Though Cornelius was a good, devout, and God fearing, he was lost. Peter brought the gospel to him so he could know the truth and obey it. Cornelius was not coerced nor forced to become a Christian, but rather after hearing the word of God, believed and was baptized for the remission of sins.

Today the same message can have the same effect. It is Godís method of saving mankind. "For the preaching of the cross is to them that perish foolishness; but unto us which are saved it is the power of God. " For it is written, I will destroy the wisdom of the wise, and will bring to nothing the understanding of the prudent. Where is the wise? Where is the scribe? Where is the disputer of this world? Hath not God made foolish the wisdom of this world? For after that in the wisdom of God the world by wisdom knew not God, it pleased God by the foolishness of preaching to save them that believe" (1 Corinthians 1:18-21). Those who accept the word of God and obey it will be saved, those who reject it will perish. O that all men would have the honest and sincere heart of Cornelius and his household! Sadly, many today feel that their "goodness" or their "sincerity" is all that is required of them. Only through faithfully obeying Godís will can one expect to be saved. This is not working for salvation as some may claim, for what can man ever do to deserve our salvation? When we fulfill Godís will by obedient faith, we are merely doing that which is required of us and we are simply unprofitable servants doing that which is our duty (Luke 17:10).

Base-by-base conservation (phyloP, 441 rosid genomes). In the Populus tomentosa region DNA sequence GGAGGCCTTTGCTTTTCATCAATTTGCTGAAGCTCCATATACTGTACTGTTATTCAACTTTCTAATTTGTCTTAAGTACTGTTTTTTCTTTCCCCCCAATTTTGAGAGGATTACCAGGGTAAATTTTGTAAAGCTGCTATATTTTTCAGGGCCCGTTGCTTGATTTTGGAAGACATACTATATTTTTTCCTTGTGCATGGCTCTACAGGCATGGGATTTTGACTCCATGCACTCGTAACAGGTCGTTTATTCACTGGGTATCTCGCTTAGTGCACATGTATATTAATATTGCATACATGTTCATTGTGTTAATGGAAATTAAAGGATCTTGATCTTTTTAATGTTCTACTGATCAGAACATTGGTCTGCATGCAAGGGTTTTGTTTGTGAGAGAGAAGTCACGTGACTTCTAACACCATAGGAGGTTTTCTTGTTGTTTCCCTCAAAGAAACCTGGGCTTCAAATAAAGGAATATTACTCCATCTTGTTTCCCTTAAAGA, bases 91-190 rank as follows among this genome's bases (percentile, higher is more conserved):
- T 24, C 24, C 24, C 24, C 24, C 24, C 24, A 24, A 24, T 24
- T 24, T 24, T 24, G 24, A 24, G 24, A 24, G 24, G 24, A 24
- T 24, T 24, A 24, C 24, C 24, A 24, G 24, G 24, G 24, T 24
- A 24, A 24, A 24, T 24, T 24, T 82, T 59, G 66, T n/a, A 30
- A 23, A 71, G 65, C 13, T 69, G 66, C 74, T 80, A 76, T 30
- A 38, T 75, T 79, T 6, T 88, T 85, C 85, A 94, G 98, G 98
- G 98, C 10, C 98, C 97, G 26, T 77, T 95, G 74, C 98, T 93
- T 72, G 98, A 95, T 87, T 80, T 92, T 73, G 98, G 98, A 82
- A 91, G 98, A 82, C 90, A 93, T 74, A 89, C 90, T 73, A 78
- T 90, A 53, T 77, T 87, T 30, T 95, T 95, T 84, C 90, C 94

Please e-mail me (Mickey Hukill) if you have any questions:

©2001 This paper may be freely distributed as long as there is no cost to others and no changes to the content of any material in this paper.